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ADDED ON: 04/07/2021

How a Black, Gay Refugee Created a Community For Queer Asylum Seekers

04/06/2021 | OUT Magazine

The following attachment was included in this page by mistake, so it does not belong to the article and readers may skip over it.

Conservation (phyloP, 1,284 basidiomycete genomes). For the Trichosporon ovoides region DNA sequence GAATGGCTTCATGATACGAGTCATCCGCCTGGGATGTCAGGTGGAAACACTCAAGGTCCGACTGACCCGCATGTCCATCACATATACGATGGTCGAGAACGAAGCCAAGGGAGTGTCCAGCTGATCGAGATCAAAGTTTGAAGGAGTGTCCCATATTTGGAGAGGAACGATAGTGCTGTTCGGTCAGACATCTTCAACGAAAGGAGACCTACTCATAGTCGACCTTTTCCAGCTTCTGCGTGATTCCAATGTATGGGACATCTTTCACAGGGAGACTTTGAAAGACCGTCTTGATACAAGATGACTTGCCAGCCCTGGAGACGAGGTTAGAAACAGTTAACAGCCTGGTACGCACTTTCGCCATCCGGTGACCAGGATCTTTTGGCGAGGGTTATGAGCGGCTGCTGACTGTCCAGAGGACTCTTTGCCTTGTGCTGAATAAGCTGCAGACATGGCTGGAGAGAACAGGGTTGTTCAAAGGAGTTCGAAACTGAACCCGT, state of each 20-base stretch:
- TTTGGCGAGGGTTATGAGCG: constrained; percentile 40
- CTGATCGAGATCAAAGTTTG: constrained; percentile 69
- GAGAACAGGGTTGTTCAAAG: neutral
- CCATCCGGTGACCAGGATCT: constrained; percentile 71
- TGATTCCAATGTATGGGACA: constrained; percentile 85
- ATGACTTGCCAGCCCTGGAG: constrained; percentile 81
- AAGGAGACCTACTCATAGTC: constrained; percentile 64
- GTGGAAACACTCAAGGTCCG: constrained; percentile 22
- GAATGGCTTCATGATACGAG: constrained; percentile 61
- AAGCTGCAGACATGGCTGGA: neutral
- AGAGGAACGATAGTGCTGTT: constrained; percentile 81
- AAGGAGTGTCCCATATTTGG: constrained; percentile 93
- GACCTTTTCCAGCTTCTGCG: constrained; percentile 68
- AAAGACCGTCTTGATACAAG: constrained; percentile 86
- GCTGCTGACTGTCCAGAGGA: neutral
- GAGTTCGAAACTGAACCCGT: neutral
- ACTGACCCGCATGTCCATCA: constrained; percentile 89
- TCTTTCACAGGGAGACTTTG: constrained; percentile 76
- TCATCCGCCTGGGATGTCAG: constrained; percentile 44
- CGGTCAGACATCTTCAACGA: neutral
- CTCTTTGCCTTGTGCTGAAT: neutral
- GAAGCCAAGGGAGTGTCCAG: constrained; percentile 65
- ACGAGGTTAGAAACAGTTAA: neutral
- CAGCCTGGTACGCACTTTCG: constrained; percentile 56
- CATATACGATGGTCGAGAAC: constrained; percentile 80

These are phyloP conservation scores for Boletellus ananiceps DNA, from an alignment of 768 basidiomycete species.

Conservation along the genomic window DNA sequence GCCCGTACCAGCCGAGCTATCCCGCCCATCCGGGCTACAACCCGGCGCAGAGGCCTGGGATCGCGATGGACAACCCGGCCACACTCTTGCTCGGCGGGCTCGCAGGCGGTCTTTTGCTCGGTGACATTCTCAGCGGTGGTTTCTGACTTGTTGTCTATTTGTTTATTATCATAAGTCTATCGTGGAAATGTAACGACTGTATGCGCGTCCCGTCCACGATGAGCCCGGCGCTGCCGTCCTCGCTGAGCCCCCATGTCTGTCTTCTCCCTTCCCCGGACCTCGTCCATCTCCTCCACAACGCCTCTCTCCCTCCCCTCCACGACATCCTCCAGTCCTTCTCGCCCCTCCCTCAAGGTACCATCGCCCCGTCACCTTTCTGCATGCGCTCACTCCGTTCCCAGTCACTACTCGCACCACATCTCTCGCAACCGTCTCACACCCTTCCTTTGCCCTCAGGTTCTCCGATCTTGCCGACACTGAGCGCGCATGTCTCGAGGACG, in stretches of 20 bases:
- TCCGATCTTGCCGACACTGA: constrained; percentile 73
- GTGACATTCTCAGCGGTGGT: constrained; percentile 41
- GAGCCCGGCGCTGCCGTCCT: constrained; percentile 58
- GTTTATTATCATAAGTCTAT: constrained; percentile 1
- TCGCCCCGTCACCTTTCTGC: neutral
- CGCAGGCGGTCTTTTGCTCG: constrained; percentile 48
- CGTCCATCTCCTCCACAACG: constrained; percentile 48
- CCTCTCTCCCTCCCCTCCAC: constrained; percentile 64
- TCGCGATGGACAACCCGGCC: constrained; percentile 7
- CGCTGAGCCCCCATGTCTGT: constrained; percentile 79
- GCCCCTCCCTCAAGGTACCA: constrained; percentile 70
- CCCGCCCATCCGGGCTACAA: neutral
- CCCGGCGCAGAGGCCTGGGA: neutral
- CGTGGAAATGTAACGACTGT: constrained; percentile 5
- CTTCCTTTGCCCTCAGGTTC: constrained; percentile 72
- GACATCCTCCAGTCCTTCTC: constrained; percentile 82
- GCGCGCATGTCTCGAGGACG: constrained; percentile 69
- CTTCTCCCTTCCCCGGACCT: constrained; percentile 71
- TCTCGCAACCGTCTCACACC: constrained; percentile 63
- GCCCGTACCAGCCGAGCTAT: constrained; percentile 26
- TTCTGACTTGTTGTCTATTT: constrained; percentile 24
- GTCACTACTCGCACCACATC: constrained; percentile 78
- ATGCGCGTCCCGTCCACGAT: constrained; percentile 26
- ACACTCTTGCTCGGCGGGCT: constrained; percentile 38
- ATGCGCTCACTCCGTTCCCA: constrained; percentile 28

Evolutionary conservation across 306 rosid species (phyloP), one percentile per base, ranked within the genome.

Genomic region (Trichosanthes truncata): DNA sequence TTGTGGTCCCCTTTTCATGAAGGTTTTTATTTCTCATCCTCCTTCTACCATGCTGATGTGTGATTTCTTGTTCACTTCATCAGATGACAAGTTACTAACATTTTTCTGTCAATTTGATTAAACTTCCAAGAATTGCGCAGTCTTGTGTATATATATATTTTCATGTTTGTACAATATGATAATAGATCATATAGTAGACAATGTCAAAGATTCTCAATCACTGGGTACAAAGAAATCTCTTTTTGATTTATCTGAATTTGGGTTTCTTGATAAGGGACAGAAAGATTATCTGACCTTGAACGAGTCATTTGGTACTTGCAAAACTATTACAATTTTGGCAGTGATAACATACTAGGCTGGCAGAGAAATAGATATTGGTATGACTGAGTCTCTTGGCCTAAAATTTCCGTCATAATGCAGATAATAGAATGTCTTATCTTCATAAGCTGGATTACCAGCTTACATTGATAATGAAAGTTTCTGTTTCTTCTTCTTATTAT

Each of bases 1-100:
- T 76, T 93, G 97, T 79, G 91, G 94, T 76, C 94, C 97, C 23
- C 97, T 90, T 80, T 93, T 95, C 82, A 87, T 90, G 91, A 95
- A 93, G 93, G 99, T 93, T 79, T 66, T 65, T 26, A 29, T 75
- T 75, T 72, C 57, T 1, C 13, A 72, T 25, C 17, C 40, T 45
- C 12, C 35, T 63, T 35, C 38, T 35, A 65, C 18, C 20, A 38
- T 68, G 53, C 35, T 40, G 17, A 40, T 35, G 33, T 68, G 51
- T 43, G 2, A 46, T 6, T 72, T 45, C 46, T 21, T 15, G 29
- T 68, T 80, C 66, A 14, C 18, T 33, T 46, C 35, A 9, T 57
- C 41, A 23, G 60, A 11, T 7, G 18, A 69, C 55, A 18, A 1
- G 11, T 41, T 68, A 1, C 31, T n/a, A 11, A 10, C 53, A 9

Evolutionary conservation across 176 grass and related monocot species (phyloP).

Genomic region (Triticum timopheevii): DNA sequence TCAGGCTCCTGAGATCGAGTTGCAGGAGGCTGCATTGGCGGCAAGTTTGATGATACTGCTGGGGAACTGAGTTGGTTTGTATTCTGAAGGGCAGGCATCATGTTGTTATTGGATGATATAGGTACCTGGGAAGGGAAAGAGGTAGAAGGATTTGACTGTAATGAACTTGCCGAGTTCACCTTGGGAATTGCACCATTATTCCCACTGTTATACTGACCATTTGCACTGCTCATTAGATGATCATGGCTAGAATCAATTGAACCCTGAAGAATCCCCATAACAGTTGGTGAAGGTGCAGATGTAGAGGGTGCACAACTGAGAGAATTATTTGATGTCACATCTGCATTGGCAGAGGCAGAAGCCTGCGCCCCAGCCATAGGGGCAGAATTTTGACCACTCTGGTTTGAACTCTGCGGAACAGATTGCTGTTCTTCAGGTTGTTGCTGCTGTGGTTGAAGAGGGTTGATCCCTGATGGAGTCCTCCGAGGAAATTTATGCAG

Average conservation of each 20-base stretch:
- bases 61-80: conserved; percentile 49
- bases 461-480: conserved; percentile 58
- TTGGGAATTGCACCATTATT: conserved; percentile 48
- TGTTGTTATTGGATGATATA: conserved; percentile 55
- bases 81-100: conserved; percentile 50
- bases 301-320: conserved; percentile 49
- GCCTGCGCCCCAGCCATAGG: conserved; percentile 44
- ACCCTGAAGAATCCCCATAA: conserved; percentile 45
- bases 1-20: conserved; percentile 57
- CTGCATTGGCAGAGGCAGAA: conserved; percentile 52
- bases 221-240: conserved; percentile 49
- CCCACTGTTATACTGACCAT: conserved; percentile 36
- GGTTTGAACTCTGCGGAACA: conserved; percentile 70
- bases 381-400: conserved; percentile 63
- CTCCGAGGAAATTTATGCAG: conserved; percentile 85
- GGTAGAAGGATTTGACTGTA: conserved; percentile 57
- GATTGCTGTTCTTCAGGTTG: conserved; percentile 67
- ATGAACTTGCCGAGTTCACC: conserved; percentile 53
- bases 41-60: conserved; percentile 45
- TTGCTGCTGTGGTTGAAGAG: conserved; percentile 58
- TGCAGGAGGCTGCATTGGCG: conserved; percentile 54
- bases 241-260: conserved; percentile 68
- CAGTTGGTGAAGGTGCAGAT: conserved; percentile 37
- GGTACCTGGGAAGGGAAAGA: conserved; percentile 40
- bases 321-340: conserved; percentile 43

In 2014, Nigeria passed a law providing penalties of up to 14 years in prison for couples that enter into a same-sex union, and up to 10 years for those who support LGBTQ+ clubs and organizations. In seven northern states, queer people can be stoned to death simply because of their identity. Despite these challenges, activist Edafe Okporo continued fighting for gay and bi men to have equal access to health care in Nigeria, which he says made him a target and forced him to leave the country to save his life. When he came to the United States to seek asylum in 2016, he was completely alone. There were no friends or family to call when he was taken to a detention center where he waited for days to see if the U.S. government would grant him protection or if he would be sent back to Nigeria. The hospitable welcome Okporo was expecting fell short when he realized that most housing shelters in New York City didn’t cater to people like him. He applied to stay in several that serve LGBTQ+ people only to be told by staff that he was too old. (The Ali Forney Center, for instance, serves only queer youth between the ages of 16 and 24). He opted to stay in a city shelter, though only for a week due to threats of rape. Then fate intervened.

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